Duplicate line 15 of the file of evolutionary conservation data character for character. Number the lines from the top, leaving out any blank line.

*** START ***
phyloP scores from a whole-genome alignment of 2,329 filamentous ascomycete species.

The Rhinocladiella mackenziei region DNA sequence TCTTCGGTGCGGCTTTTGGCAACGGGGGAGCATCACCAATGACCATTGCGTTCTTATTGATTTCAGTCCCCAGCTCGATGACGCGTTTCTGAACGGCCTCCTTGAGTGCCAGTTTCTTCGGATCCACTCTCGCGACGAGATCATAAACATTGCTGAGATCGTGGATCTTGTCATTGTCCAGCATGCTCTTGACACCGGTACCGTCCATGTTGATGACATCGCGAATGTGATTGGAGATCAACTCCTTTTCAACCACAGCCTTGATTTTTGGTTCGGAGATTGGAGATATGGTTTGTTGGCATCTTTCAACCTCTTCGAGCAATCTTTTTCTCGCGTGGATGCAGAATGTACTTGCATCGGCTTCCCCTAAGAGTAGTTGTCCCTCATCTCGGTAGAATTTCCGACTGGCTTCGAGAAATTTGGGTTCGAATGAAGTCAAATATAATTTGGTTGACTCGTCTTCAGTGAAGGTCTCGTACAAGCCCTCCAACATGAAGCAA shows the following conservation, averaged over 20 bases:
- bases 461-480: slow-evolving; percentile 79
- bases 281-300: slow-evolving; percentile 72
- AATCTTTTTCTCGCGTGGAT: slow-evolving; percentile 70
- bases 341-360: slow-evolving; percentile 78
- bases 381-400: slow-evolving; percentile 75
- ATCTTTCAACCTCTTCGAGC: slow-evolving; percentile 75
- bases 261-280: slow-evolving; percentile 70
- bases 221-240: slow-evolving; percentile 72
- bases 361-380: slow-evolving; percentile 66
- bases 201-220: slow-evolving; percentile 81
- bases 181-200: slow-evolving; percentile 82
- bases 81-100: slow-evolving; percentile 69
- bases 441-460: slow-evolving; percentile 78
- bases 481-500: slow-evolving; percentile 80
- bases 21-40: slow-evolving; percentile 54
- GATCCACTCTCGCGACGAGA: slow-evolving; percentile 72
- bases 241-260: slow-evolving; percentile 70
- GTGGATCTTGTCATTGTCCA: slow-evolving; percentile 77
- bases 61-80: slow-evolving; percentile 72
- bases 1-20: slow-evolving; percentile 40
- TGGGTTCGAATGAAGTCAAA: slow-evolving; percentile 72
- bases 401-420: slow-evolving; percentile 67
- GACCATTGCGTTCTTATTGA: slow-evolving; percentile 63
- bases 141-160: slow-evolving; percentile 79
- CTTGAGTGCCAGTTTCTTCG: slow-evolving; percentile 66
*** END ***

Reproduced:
- bases 441-460: slow-evolving; percentile 78